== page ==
Introduction - Electoral systems come in many different varieties. There is a rich, and growing, body of literature, most of it theoretical but also increasingly based on empirical analysis, exploring the relationship between electoral systems and governance. While this literature has largely been based on assumptions and experiences derived from well‐established democracies in the developed world, there have been growing efforts to understand what the impact of different electoral systems may be in countries in the developing world. Among other things, the literature suggests that electoral systems can have an impact on the degree of coherence/fragmentation of the party system and broader government effectiveness, as well as on public policy outcomes and the behavior and incentives of political actors and resulting accountability linkages. Electoral systems also can help shape the calculations of politicians about policy choices, and they also provide different incentives to make narrow or more broad based appeals to the population, depending among other things on whether the electoral system encourages the proliferation of political parties or not. Understanding electoral incentives is therefore important to understand how institutional rules of the game interact with stakeholders - on the demand as well as on the supply side.
Types of electoral systems - There are many different electoral systems currently in use and many more permutations on each form (Reynolds et al. 2005). The rationale underpinning all proportional representation (PR) systems is to consciously reduce the disparity between a party's share of the national vote and its share of the parliamentary seats: if a major party wins 40 per cent of the votes, it should win approximately 40 per cent of the seats, and a minor party with 10 per cent of the votes should also gain 10 per cent of the legislative seats. Proportionality is usually achieved through party lists of candidates, and these lists can be either open (where voters rank the candidates in order of preference) or closed (where the ordering is in the hands of the party leadership and is decided prior to the elections).
This is, in essence, what David Mayhew (1975) originally termed 'the electoral connection' when analyzing the incentives that politicians face in the US House of Representatives but that has much more universal application: in candidate‐centered systems, candidates and politicians aim at winning support from their constituents in specific localities by claiming that they can 'bring home the bacon' in the form of particularized benefits and targeted projects. Evidence emerging from a multi‐year research program on Africa Power and Politics, for example, suggests that, in several African countries including Ghana, under plurality systems, politicians are keen to 'deliver the goods' to their particular constituency in order to increase their re-election chances (Lindberg 2010).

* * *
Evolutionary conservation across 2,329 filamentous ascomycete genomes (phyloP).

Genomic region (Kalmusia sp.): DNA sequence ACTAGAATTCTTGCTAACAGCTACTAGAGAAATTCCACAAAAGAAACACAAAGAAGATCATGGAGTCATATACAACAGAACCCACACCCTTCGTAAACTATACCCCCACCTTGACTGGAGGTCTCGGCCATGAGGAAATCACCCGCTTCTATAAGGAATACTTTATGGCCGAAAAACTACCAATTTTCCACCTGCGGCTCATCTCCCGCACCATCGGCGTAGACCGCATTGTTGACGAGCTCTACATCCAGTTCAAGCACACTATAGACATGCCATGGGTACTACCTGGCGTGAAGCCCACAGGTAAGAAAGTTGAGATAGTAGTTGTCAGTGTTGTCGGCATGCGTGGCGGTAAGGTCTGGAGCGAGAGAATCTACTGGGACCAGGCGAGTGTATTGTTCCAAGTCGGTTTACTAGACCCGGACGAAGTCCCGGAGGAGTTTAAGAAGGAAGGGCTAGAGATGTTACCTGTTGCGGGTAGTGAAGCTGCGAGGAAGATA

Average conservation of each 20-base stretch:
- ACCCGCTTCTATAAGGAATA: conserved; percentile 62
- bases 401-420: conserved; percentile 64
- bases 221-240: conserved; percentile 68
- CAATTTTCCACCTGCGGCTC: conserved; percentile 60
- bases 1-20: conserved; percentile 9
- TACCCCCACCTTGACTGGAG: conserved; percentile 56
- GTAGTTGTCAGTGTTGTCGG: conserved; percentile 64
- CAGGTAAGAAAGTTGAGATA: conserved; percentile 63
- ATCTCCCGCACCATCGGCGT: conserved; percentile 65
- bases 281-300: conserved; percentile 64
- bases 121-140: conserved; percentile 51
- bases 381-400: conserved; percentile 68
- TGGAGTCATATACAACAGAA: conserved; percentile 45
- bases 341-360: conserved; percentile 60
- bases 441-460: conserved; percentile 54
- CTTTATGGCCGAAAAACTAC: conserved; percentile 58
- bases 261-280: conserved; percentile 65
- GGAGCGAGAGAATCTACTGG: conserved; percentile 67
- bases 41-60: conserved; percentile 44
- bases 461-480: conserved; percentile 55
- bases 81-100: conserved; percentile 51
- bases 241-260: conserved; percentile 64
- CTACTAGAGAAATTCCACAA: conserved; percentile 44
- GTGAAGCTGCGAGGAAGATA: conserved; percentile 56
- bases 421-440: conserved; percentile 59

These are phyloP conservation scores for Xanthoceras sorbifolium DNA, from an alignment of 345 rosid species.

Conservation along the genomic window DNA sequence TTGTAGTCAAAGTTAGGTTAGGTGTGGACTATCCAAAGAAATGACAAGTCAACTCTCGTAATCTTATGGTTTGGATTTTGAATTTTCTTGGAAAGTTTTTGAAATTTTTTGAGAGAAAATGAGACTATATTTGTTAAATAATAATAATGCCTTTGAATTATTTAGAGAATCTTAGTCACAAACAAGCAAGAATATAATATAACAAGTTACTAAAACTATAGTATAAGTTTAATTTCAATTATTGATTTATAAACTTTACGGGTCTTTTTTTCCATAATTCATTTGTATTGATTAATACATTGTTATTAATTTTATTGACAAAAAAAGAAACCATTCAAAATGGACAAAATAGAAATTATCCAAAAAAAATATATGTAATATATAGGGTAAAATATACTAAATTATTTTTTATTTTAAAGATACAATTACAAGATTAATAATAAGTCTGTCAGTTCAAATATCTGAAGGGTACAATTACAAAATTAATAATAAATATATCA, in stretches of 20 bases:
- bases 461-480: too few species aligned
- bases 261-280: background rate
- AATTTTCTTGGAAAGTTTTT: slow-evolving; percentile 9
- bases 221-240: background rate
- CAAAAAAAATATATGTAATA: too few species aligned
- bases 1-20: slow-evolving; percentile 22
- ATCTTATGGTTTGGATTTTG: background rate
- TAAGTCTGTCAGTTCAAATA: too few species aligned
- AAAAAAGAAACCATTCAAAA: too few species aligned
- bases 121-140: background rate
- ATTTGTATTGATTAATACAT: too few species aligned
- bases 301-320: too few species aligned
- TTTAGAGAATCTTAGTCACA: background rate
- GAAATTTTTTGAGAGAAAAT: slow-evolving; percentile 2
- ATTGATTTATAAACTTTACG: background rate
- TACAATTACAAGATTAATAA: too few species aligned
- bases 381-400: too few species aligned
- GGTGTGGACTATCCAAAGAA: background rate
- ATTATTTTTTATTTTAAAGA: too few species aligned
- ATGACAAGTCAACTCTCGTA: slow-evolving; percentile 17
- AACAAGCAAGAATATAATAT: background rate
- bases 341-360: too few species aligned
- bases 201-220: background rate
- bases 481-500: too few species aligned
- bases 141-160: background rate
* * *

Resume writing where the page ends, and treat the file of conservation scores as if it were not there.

Electoral malpractice - Birch's reasoning for these echoes many of the points that have been highlighted in this article. All else being equal, according to Birch politicians will be more likely to engage in electoral misconduct when they have at their disposal a reliable means of manipulating elections. Certain aspects of SMD electoral systems make the manipulation of elections more reliable than under PR given i) the incentives faced by individual candidates and party leaders to engage in electoral misconduct; and ii) the mechanical effects of electoral systems in turning votes into seats. They also have greater ability to enforce party discipline than under plurality systems. In single member district systems, on the other hand, reputations are separable and sanctions are more difficult for the central party organizations to apply because of the greater autonomy afforded candidates. Thus, trade‐offs should be made more often on an individual than on a collective basis, as the benefits of misconduct accrue directly to the candidate. (Birch 2007) And she suggested that rulers are likely to resort to the first two forms of malpractice much more often than the third because that is the aspect of the electoral process that is easiest for domestic and international actors to monitor, and therefore the one that can undermine their legitimacy the most. Birch's regression analyses revealed some interesting regional variations in the manipulation of elections.
Of course, the apparent rising volume and intensity of negative ads may reflect legal changes in how campaigns are funded in a post-Citizens United landscape. A related 2013 study in The Forum by Michael Franz of Bowdoin, "Interest Groups in Electoral Politics: 2012 in Context," provides additional analysis and data relating to the role of outside groups in the most recent ad wars. In another May 2013 post for "The Monkey Cage," Franz examines data suggesting that the type and potentially lower quality of ads by outside groups may have played a role in the election. The Romney campaign's "reliance on outside spending put a significant burden on those groups to produce and air ads that could resonate with voters. They may have done so - we need more research on this - but they may have also produced ads that were far less effective at mobilizing or persuading voters."
- Aparna Tiwari